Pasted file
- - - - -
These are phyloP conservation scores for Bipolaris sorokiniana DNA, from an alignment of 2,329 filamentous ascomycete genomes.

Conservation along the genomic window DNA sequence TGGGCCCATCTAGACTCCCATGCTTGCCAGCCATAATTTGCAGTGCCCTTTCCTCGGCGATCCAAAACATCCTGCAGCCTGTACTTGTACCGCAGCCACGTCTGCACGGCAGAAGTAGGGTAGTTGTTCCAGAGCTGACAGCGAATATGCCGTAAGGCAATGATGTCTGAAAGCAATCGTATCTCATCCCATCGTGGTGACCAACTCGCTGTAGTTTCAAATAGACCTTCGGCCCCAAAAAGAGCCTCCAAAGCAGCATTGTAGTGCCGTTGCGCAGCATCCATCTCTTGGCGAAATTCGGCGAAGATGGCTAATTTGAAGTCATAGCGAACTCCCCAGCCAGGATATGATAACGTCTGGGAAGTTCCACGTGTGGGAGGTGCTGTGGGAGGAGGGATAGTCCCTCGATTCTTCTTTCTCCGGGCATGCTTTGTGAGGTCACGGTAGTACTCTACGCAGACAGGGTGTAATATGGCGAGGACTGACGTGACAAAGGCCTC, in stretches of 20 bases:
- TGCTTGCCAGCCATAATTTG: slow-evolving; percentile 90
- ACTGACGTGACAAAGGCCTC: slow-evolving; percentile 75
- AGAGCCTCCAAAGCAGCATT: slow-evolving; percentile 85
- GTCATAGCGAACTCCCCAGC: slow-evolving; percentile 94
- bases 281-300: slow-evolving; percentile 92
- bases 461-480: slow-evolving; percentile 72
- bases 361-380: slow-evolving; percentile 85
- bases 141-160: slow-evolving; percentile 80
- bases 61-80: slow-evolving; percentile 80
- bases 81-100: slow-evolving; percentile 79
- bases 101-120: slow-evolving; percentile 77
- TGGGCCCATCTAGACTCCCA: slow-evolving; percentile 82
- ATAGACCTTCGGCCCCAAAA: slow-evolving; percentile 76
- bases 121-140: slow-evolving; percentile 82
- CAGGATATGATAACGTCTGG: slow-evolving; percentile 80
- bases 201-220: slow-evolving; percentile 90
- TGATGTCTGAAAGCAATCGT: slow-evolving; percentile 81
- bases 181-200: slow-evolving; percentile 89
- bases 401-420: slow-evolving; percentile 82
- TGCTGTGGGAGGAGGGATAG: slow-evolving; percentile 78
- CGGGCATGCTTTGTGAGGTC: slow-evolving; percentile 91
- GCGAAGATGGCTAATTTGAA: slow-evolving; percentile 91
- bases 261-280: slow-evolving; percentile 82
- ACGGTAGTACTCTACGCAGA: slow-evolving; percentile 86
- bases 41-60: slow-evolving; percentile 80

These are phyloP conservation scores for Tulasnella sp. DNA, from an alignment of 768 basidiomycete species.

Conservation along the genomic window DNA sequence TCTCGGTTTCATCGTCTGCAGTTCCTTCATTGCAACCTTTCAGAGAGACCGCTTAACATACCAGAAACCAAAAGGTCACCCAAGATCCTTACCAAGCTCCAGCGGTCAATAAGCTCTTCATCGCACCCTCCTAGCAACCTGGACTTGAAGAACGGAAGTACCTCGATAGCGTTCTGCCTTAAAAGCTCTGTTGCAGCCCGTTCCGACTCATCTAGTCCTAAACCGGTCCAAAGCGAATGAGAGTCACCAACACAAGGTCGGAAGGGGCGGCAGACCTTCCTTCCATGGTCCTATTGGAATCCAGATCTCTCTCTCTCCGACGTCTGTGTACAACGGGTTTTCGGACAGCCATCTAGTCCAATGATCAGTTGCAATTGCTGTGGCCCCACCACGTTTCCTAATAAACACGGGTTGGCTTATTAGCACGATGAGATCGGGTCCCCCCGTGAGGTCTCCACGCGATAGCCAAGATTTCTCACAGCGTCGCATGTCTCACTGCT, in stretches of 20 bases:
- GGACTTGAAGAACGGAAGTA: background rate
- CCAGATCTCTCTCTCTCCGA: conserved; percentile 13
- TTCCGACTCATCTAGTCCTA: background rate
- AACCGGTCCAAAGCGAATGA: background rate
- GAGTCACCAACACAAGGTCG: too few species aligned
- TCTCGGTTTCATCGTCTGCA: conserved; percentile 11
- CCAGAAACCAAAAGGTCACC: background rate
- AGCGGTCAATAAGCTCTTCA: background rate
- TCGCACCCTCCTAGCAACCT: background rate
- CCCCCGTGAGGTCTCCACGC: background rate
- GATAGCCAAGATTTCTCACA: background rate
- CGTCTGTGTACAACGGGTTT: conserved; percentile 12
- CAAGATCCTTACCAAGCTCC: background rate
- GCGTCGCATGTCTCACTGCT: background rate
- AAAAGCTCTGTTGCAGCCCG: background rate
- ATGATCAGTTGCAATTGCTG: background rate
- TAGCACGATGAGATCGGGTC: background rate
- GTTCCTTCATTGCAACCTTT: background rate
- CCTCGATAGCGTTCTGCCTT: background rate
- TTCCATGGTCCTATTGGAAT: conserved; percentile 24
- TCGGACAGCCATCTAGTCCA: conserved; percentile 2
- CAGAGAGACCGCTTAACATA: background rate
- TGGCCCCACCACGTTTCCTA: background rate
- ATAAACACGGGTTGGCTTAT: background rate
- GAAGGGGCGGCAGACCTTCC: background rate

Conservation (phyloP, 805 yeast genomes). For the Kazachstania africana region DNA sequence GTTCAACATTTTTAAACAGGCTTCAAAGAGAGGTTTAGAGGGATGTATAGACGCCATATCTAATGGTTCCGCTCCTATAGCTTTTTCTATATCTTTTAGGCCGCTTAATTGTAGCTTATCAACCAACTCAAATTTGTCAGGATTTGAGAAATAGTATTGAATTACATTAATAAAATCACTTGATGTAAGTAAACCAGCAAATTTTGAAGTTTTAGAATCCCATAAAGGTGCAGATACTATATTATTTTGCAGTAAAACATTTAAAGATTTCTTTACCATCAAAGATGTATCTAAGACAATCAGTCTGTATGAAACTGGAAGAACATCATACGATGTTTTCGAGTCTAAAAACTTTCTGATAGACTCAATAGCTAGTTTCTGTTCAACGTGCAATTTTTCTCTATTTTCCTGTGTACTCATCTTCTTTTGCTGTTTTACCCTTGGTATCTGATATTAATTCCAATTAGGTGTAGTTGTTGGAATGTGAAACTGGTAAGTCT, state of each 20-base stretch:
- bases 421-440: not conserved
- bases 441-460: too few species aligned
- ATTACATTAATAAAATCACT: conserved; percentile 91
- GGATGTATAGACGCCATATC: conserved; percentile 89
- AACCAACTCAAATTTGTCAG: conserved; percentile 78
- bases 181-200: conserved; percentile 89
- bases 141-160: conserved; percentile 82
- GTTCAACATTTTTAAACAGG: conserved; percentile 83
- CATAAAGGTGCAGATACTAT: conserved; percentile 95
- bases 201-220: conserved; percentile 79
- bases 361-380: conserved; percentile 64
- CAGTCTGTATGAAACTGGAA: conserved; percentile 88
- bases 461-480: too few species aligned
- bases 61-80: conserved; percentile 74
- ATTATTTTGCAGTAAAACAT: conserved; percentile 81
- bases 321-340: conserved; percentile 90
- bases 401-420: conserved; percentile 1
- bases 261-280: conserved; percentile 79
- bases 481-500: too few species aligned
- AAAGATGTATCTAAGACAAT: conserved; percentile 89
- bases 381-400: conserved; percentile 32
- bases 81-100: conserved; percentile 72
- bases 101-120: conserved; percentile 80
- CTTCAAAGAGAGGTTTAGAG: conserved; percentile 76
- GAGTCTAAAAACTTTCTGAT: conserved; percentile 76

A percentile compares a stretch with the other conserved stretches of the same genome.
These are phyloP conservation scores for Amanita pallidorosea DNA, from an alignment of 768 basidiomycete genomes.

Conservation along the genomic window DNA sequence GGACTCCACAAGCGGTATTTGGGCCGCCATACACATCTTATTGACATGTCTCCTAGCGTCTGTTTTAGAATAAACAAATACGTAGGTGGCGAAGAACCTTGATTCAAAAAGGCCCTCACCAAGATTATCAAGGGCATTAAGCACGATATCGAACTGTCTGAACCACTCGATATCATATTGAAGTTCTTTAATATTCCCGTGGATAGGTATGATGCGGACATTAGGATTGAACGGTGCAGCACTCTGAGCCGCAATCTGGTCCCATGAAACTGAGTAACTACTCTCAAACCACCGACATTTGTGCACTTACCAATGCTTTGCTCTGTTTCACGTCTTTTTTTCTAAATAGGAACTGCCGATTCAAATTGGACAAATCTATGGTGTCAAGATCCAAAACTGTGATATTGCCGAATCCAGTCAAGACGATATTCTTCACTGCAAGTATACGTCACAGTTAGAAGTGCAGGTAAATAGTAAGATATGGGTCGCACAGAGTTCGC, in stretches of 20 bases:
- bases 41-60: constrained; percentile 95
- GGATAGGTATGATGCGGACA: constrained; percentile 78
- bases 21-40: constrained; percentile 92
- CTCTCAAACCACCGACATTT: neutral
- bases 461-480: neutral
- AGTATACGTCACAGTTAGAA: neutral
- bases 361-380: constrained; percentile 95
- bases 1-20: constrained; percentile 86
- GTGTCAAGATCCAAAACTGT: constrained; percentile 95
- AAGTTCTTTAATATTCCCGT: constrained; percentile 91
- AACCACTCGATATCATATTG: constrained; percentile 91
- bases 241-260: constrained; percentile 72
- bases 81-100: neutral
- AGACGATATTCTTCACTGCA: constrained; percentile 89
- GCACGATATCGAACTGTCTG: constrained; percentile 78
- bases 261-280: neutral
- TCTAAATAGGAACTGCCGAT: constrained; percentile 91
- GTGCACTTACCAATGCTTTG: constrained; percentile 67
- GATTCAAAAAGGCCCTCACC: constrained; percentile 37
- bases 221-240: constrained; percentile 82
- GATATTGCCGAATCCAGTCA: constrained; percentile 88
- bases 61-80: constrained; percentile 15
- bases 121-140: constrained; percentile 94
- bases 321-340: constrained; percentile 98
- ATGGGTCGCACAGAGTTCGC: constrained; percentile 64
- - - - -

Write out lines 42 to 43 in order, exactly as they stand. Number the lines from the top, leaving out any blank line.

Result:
- CAAGATCCTTACCAAGCTCC: background rate
- GCGTCGCATGTCTCACTGCT: background rate